Just as planet Earth was headed towards destruction in the movie, we were headed towards devastation because of our sin. God took it upon Himself to offer His son as a sacrifice for humanity. The surprise in this part of the journey is God still loves us despite our despicable, selfish ways! Surprise! God loves you despite _ (you fill in the blank here)! The Father and God the Son looked with compassion at the children of this Earth and chose to intervene in a way that required a cataclysmic self-sacrifice. Jesus’ death was for all of humanity. We are loved by God! Thanks be to God! Amen.

In-Person Worship THIS Sunday (FEBRUARY 7, 2021)!

We have good news….this Sunday we will reopen our church!!!
We will have a service at 10:30 a.m. in the sanctuary. We will continue to have online presence with the service being seen on YouTube, the church website, and Facebook page. We will live stream the service on zoom. If you would like a zoom link please email us at
Here are the guidelines for us to have a safe and successful service.
Persons in the age group of 65 and older or those who live with people in this age group are encouraged to stay at home.
Persons with significant high-risk health conditions are encouraged to remain at home.
The nursery will be closed. Please plan accordingly.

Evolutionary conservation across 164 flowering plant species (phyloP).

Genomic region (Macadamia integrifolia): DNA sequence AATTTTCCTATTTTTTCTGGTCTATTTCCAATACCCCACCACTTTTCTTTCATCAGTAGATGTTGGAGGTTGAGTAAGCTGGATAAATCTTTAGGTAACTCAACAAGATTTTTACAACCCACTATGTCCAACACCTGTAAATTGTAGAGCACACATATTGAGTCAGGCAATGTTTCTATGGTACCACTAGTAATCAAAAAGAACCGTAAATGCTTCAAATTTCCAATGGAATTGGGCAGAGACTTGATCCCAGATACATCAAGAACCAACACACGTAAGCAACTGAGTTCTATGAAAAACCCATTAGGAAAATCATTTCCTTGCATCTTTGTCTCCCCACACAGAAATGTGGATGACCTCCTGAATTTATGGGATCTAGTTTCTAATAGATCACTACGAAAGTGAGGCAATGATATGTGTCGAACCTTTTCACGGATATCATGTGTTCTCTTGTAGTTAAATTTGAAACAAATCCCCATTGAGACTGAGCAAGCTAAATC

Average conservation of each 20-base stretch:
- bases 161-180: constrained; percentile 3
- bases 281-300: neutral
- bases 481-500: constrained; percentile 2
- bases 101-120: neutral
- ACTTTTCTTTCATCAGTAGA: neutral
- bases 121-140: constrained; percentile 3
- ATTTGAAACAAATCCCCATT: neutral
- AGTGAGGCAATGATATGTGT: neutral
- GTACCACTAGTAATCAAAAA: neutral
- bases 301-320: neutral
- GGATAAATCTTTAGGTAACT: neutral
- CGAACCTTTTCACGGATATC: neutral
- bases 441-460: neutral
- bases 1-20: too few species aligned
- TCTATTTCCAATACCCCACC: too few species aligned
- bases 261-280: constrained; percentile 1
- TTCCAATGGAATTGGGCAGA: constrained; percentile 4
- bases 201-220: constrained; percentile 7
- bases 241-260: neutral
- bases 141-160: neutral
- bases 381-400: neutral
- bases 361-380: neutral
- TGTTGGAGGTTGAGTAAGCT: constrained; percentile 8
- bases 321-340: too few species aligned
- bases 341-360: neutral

If you are feeling sick or have a positive diagnosis with COVID-19, please remain at home.
Entry to the church will be limited to the main sanctuary entrance/Osborne Drive in the front of the church to assist in aiding in social distancing.
Temperature checks will occur as people enter the building, anyone with a temperature with a 100.4 and above will not be allowed in the church.
At the end of the service, congregants will exit through the door at the mail center to aid in social distancing.
Entry and exit of the church building will be clearly communicated and marked.
Cloth masks, face coverings or disposable masks shall be worn by all participants in the church during the entire service.
*Face coverings under the age of 2 is not recommended in addition to anyone who has trouble breathing or anyone who is unable to
remove the mask without assistance (these persons should remain home at this time).
Ushers/greeters should avoid shaking hands and/or hugs. Greet with head nods, elbow bumps, hand wave etc.
Greeters wearing masks and gloves will welcome everyone and suggest using hand sanitizer available.
Greeters will open doors for persons to allow for a touch-free church.